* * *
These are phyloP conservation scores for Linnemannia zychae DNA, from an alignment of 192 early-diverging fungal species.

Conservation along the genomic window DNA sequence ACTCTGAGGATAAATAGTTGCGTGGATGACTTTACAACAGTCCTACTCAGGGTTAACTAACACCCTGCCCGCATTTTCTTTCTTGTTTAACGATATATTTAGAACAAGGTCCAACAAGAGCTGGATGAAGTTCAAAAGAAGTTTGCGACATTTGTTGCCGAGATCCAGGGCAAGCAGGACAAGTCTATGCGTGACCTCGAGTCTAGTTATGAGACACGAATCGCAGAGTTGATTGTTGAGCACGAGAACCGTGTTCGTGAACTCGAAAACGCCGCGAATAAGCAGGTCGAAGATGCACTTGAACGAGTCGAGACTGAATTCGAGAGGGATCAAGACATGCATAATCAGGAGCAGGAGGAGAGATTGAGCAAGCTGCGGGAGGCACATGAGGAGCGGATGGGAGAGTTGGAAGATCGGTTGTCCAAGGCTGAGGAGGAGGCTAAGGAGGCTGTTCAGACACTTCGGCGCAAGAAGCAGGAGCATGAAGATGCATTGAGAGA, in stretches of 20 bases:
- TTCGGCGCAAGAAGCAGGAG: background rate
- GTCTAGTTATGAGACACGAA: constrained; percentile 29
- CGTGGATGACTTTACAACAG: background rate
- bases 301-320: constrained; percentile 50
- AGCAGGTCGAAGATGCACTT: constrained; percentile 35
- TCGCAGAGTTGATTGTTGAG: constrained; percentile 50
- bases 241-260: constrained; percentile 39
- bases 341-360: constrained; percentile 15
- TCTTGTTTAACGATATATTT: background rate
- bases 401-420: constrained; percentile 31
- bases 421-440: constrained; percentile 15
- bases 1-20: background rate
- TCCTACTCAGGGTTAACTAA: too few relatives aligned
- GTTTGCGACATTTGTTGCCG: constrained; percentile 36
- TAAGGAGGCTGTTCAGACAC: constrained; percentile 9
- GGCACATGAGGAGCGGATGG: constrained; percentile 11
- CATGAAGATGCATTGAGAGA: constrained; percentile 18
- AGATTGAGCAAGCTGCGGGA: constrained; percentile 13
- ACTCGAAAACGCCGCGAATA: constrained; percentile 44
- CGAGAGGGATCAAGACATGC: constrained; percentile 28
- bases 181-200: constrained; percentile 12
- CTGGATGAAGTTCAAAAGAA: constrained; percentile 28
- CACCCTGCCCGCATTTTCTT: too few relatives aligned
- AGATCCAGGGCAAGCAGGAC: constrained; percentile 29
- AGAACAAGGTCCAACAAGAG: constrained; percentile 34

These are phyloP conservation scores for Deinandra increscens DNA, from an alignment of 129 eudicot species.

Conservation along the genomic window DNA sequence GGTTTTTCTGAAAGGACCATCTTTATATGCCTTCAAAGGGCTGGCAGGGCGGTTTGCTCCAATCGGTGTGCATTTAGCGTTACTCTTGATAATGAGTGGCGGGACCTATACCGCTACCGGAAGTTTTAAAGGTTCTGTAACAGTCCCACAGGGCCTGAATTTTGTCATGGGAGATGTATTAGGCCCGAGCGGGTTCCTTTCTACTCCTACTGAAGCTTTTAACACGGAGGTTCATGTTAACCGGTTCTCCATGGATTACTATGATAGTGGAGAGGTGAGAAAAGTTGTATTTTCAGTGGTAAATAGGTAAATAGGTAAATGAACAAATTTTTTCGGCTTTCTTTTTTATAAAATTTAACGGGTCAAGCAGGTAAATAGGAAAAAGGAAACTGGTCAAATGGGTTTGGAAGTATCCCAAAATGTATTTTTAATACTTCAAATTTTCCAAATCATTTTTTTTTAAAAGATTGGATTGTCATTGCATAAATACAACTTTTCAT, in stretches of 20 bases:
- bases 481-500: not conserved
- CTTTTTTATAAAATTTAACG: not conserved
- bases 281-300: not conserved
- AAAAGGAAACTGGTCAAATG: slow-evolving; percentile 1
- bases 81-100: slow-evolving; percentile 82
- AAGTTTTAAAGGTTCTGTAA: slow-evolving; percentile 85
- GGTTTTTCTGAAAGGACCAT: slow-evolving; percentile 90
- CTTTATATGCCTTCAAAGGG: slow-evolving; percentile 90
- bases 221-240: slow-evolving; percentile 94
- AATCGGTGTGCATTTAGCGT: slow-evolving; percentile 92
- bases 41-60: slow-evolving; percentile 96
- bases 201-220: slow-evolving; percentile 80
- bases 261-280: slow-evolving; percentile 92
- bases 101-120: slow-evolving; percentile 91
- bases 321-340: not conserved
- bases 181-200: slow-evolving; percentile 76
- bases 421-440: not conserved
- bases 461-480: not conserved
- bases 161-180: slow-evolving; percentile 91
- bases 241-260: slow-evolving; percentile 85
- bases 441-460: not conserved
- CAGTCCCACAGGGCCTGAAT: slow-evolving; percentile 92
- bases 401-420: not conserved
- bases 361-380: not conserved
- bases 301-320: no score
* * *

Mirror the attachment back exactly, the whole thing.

These are phyloP conservation scores for Linnemannia zychae DNA, from an alignment of 192 early-diverging fungal species.

Conservation along the genomic window DNA sequence ACTCTGAGGATAAATAGTTGCGTGGATGACTTTACAACAGTCCTACTCAGGGTTAACTAACACCCTGCCCGCATTTTCTTTCTTGTTTAACGATATATTTAGAACAAGGTCCAACAAGAGCTGGATGAAGTTCAAAAGAAGTTTGCGACATTTGTTGCCGAGATCCAGGGCAAGCAGGACAAGTCTATGCGTGACCTCGAGTCTAGTTATGAGACACGAATCGCAGAGTTGATTGTTGAGCACGAGAACCGTGTTCGTGAACTCGAAAACGCCGCGAATAAGCAGGTCGAAGATGCACTTGAACGAGTCGAGACTGAATTCGAGAGGGATCAAGACATGCATAATCAGGAGCAGGAGGAGAGATTGAGCAAGCTGCGGGAGGCACATGAGGAGCGGATGGGAGAGTTGGAAGATCGGTTGTCCAAGGCTGAGGAGGAGGCTAAGGAGGCTGTTCAGACACTTCGGCGCAAGAAGCAGGAGCATGAAGATGCATTGAGAGA, in stretches of 20 bases:
- TTCGGCGCAAGAAGCAGGAG: background rate
- GTCTAGTTATGAGACACGAA: constrained; percentile 29
- CGTGGATGACTTTACAACAG: background rate
- bases 301-320: constrained; percentile 50
- AGCAGGTCGAAGATGCACTT: constrained; percentile 35
- TCGCAGAGTTGATTGTTGAG: constrained; percentile 50
- bases 241-260: constrained; percentile 39
- bases 341-360: constrained; percentile 15
- TCTTGTTTAACGATATATTT: background rate
- bases 401-420: constrained; percentile 31
- bases 421-440: constrained; percentile 15
- bases 1-20: background rate
- TCCTACTCAGGGTTAACTAA: too few relatives aligned
- GTTTGCGACATTTGTTGCCG: constrained; percentile 36
- TAAGGAGGCTGTTCAGACAC: constrained; percentile 9
- GGCACATGAGGAGCGGATGG: constrained; percentile 11
- CATGAAGATGCATTGAGAGA: constrained; percentile 18
- AGATTGAGCAAGCTGCGGGA: constrained; percentile 13
- ACTCGAAAACGCCGCGAATA: constrained; percentile 44
- CGAGAGGGATCAAGACATGC: constrained; percentile 28
- bases 181-200: constrained; percentile 12
- CTGGATGAAGTTCAAAAGAA: constrained; percentile 28
- CACCCTGCCCGCATTTTCTT: too few relatives aligned
- AGATCCAGGGCAAGCAGGAC: constrained; percentile 29
- AGAACAAGGTCCAACAAGAG: constrained; percentile 34

These are phyloP conservation scores for Deinandra increscens DNA, from an alignment of 129 eudicot species.

Conservation along the genomic window DNA sequence GGTTTTTCTGAAAGGACCATCTTTATATGCCTTCAAAGGGCTGGCAGGGCGGTTTGCTCCAATCGGTGTGCATTTAGCGTTACTCTTGATAATGAGTGGCGGGACCTATACCGCTACCGGAAGTTTTAAAGGTTCTGTAACAGTCCCACAGGGCCTGAATTTTGTCATGGGAGATGTATTAGGCCCGAGCGGGTTCCTTTCTACTCCTACTGAAGCTTTTAACACGGAGGTTCATGTTAACCGGTTCTCCATGGATTACTATGATAGTGGAGAGGTGAGAAAAGTTGTATTTTCAGTGGTAAATAGGTAAATAGGTAAATGAACAAATTTTTTCGGCTTTCTTTTTTATAAAATTTAACGGGTCAAGCAGGTAAATAGGAAAAAGGAAACTGGTCAAATGGGTTTGGAAGTATCCCAAAATGTATTTTTAATACTTCAAATTTTCCAAATCATTTTTTTTTAAAAGATTGGATTGTCATTGCATAAATACAACTTTTCAT, in stretches of 20 bases:
- bases 481-500: not conserved
- CTTTTTTATAAAATTTAACG: not conserved
- bases 281-300: not conserved
- AAAAGGAAACTGGTCAAATG: slow-evolving; percentile 1
- bases 81-100: slow-evolving; percentile 82
- AAGTTTTAAAGGTTCTGTAA: slow-evolving; percentile 85
- GGTTTTTCTGAAAGGACCAT: slow-evolving; percentile 90
- CTTTATATGCCTTCAAAGGG: slow-evolving; percentile 90
- bases 221-240: slow-evolving; percentile 94
- AATCGGTGTGCATTTAGCGT: slow-evolving; percentile 92
- bases 41-60: slow-evolving; percentile 96
- bases 201-220: slow-evolving; percentile 80
- bases 261-280: slow-evolving; percentile 92
- bases 101-120: slow-evolving; percentile 91
- bases 321-340: not conserved
- bases 181-200: slow-evolving; percentile 76
- bases 421-440: not conserved
- bases 461-480: not conserved
- bases 161-180: slow-evolving; percentile 91
- bases 241-260: slow-evolving; percentile 85
- bases 441-460: not conserved
- CAGTCCCACAGGGCCTGAAT: slow-evolving; percentile 92
- bases 401-420: not conserved
- bases 361-380: not conserved
- bases 301-320: no score